Better connections with the state’s seven community colleges could make attaining a degree at the University of Wyoming even easier.

Alyson Hagy, special assistant to the president for transfer articulation, has focused on easing the transfer of students in many UW degree programs for more than a year.

“We didn’t have a single way of showing students they could spend two years at a certain community college and then come to UW and have two years left,” she left.

Before the current efforts, there was no guarantee transfer students could graduate with a bachelor’s degree in a total of four years. Some community colleges required students take courses irrelevant to UW’s requirements, sometimes lengthening their stay at UW for a year or longer.

The UW group originally started with 17 of the most common majors. About half of all transfer students are enrolled in those programs, making them top priorities, Hagy said.

Community college administration and faculty worked with UW to make compatible transfer of nearly all of those programs. To date, 124 majors either have plans in place or in finalization.

Stefani Hicswa, president of Northwest College in Powell, helped complete all of the original 17 programs, which include majors like petroleum engineering, political science and business administration.

“I really am very excited,” she said. “It really is important for our state — there are 28,000 community college students in our state and over half transfer.”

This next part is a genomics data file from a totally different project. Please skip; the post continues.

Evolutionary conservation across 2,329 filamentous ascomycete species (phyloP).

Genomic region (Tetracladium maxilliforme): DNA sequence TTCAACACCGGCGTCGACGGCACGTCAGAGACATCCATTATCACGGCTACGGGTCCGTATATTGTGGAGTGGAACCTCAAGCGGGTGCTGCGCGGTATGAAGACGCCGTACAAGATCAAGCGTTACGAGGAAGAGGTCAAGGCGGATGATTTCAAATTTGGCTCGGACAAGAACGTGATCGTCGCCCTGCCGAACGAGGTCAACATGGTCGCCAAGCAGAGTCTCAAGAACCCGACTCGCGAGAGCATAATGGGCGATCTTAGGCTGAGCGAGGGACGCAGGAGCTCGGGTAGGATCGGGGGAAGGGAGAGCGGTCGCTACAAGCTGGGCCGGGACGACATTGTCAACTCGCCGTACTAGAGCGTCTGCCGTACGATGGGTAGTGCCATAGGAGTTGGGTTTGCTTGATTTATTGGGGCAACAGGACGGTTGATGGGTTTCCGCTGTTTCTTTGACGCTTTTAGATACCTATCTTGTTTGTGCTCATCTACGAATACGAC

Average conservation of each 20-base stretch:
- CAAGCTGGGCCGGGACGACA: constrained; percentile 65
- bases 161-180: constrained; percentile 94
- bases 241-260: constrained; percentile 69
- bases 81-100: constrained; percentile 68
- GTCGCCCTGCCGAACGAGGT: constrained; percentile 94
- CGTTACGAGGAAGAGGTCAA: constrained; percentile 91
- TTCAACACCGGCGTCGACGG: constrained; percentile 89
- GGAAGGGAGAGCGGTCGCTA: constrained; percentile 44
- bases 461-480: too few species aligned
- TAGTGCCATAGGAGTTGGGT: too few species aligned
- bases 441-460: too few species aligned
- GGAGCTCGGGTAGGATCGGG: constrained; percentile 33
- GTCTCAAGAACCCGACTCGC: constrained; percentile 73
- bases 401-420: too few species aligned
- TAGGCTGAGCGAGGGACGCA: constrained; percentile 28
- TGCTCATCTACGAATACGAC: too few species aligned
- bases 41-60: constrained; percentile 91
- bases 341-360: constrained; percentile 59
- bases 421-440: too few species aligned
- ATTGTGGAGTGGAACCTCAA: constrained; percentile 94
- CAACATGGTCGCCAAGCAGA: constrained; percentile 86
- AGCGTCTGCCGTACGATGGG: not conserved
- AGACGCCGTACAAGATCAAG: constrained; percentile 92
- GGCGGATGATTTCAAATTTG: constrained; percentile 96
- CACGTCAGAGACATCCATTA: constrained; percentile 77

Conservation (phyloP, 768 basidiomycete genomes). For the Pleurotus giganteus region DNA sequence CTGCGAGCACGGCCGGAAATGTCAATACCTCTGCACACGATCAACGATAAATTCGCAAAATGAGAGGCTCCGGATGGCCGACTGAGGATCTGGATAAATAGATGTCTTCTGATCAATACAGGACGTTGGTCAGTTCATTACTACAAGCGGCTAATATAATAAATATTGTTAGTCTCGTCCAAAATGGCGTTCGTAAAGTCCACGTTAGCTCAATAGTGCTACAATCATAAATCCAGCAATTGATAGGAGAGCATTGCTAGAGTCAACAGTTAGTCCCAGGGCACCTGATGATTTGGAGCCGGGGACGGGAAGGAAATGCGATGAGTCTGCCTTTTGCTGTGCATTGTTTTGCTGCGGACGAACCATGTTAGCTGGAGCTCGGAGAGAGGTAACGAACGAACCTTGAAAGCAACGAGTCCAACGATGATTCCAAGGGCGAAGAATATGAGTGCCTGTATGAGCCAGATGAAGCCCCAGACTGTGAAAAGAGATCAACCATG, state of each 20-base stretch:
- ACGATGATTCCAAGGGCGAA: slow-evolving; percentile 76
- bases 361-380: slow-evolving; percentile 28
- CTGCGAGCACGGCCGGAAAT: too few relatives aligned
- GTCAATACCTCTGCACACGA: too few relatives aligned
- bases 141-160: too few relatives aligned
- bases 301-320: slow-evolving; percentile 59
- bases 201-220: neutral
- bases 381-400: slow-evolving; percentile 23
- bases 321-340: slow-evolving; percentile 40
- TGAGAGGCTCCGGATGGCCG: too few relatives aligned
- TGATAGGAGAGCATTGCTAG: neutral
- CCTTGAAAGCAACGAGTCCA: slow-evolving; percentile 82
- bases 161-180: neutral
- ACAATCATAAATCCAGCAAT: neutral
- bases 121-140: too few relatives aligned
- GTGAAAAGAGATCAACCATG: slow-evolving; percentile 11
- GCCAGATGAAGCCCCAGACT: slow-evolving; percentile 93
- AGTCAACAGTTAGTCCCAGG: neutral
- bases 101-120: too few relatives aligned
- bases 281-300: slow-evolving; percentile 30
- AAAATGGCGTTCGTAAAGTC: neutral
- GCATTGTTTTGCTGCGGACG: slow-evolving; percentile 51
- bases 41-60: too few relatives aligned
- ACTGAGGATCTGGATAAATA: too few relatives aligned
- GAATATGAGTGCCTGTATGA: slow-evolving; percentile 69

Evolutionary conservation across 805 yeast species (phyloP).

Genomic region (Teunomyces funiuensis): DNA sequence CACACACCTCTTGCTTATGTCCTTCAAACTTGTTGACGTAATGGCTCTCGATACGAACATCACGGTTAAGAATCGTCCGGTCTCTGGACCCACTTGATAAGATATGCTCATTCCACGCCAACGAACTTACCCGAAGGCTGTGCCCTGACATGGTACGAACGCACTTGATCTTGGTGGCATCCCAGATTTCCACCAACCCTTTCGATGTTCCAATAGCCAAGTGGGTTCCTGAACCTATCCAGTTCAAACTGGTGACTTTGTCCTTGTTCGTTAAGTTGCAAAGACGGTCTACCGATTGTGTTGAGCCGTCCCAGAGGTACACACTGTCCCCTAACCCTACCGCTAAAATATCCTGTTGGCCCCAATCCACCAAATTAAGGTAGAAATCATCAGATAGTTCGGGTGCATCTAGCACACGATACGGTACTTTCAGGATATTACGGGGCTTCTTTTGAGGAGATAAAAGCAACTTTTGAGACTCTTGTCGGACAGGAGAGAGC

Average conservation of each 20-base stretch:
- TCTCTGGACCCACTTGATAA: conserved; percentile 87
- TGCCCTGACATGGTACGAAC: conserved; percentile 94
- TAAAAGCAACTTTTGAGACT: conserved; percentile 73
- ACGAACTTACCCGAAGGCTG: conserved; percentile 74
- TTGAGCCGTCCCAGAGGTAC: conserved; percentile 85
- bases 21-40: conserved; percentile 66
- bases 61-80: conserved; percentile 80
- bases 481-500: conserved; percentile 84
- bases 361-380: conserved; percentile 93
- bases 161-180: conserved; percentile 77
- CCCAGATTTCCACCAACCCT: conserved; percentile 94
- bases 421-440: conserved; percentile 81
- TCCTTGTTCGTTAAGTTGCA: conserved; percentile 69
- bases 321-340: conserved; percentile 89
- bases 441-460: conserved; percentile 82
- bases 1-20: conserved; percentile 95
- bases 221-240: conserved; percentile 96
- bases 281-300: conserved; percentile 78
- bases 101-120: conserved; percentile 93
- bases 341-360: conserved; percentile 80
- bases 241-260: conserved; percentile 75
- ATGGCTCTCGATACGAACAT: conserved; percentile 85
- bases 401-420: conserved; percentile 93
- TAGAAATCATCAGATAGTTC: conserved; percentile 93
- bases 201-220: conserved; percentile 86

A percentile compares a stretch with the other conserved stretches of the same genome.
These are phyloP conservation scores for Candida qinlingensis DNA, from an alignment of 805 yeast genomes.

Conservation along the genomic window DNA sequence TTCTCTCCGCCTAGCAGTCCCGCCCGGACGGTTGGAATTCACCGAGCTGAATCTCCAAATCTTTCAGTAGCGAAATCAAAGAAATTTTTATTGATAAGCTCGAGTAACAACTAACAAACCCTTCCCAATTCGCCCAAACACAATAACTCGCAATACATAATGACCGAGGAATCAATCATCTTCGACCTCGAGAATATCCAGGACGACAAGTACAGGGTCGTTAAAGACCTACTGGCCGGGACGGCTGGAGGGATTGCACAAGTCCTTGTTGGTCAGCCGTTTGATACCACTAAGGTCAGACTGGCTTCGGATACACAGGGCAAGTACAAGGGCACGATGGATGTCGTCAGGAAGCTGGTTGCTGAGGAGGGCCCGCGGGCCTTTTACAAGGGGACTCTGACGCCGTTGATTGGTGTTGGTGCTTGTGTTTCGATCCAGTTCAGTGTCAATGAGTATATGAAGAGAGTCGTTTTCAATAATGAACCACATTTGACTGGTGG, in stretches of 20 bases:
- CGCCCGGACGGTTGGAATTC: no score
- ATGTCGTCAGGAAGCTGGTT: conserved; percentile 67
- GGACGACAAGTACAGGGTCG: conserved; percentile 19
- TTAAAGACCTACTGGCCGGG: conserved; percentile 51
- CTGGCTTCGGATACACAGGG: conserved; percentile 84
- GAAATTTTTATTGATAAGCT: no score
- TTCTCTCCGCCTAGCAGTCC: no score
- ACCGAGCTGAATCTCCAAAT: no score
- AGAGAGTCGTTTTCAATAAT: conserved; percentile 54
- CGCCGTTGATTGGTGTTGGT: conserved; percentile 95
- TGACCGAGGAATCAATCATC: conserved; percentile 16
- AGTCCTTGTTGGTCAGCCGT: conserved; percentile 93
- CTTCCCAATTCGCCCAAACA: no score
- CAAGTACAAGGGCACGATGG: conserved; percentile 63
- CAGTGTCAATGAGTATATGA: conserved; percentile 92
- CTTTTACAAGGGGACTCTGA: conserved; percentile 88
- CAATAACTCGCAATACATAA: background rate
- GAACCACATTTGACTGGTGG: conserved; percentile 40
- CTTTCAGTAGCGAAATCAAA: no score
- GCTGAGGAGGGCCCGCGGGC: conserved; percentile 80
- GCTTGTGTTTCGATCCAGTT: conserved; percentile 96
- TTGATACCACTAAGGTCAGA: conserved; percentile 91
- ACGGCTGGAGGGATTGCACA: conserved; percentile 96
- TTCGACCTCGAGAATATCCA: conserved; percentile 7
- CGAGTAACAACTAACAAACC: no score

Northwest College has transfer programs with more than a dozen other regional universities, but a majority of transfers head to UW, Hicswa said.

“Powell is closer to out-of-state universities, but most of our students transfer to UW,” she said. “I know the importance of those (transfer pathways) for students, and they’re really focused on retention and graduation.”

A second list of 17 majors is more ambitious, Hagy explained. Some programs, like marketing and finance, were well integrated, while majors like pre-pharmacy and energy resource management are more difficult.

“Those are complicated, professional curricula, but we’re giving it a go,” she said. “But if we could figure it out, it would be a great service to the state.”

Hicswa said most of the footwork came down to individual departments and faculty members.

“The faculty have said this is the single most interaction with UW they’ve had in their careers,” she said.

However, there are a few areas that need continued attention and possible improvements, Hicswa said. Earning an associate’s degree at the community college is sometimes not a top priority.

“We want to make sure transfer students earn their associates degree before the transfer so they can get those credentials,” she said. “Research shows students with an associate’s degree graduate at a higher rate.”

An effective coordinator from UW also needs to help students at every college. Outreach academic coordinators are already on campus, but they are recruiting specifically for outreach programs, not providing a direct pipeline to finish their time at UW Laramie or UW Casper.

“We built both sides of a foundation for a bridge, but we don’t have the bridge there yet,” Trustee Mike Massie said.

Finally, the program has to be sustainable — while the programs are currently strong, they could fade in the future.

“We’ll have an annual summit,” Hagy said. “We’ll designate a certain number of majors that need updated, and we’ll look at those and make sure we’re all in-sync.”

Hicswa is confident such coordination will continue.

“I am really excited about incoming President Laurie Nichols’ commitment to this,” she said. “This transfer initiative is one of her priorities as well.”

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